I’ve been putting some thought into aggression verses violence in wild animals. Looking at horses in particular, there is limited research available on violence in feral, free-range, and wild horse behavior. It’s either under reported or not observed often. Domestic horses–stallions in particular–have documented aggression and violence toward both horses and humans, but in this case I’m not referring to under socialized, confined, or mismanaged horses. I am interested in the difference in aggression and violence as separate behaviors in free range stallions with mares that don’t have to compete with other stallions to keep their mares or territories.
Aggression has been explained as a behavior motivated by the intent to cause harm to another who wishes to avoid harm.
Violence is a subtype of aggression, of a physical nature, with the intent to kill or injure another.
Interestingly, both aggression and violence are rarely motivated by anger. While anger can be managed and channeled, aggressive behavior can compound, meaning aggression and violent actions often increase the likelihood of more aggression in the future. Acting out with aggression and violence does not reduce aggressive impulses. There is no “honeymoon period” after a violent blow-up like with losing your temper and releasing that stress. Because of this, it is wise to assume that once aggressive and/or violent behaviors are observed, it could happen again repeatedly.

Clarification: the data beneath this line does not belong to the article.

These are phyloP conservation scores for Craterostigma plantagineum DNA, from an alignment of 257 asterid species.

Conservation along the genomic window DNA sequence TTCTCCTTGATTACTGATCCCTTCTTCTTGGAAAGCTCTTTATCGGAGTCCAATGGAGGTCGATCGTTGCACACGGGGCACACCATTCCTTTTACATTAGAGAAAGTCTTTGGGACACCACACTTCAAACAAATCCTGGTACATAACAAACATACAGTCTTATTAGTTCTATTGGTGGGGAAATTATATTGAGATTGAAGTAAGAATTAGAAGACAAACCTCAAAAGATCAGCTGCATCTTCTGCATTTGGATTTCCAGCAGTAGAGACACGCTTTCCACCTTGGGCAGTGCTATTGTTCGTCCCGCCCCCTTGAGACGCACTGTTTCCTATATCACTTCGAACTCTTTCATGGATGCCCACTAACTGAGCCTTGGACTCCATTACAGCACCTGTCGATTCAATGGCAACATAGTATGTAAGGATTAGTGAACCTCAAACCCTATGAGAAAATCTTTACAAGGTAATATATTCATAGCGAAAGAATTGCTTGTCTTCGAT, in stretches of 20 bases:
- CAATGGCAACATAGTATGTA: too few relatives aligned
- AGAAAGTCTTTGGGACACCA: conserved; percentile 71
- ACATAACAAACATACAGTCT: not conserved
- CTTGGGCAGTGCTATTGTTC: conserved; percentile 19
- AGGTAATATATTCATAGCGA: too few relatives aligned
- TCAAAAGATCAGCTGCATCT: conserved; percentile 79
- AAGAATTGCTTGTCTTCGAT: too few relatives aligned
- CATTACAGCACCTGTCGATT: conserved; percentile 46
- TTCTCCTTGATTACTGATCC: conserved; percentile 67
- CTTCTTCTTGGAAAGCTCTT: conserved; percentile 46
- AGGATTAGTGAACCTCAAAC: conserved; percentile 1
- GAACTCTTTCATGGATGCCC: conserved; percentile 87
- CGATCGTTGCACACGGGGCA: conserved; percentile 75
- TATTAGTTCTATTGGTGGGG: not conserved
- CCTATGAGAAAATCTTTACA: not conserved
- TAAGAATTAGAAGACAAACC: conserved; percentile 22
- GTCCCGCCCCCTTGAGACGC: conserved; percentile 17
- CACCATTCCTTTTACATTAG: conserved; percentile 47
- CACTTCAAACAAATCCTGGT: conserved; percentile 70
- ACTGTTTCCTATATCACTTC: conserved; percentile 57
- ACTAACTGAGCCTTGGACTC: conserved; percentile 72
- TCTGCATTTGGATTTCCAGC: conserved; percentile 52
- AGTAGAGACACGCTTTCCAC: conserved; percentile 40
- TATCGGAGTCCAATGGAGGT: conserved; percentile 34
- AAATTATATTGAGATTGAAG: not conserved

In David and Goliath scenarios, there is no hope for the weaker or smaller victim. They will be injured or killed.
Certainly a variety of factors can determine the degree of these behaviors. In feral horses, for example, I would point to hormones, frustration, seasonal stresses or sharing space with peers with aggressive tendencies. If one, or all, of any variety of these factors is removed, a shift in personality often can and does take place but one should expect repeat occurrences if some element changes again.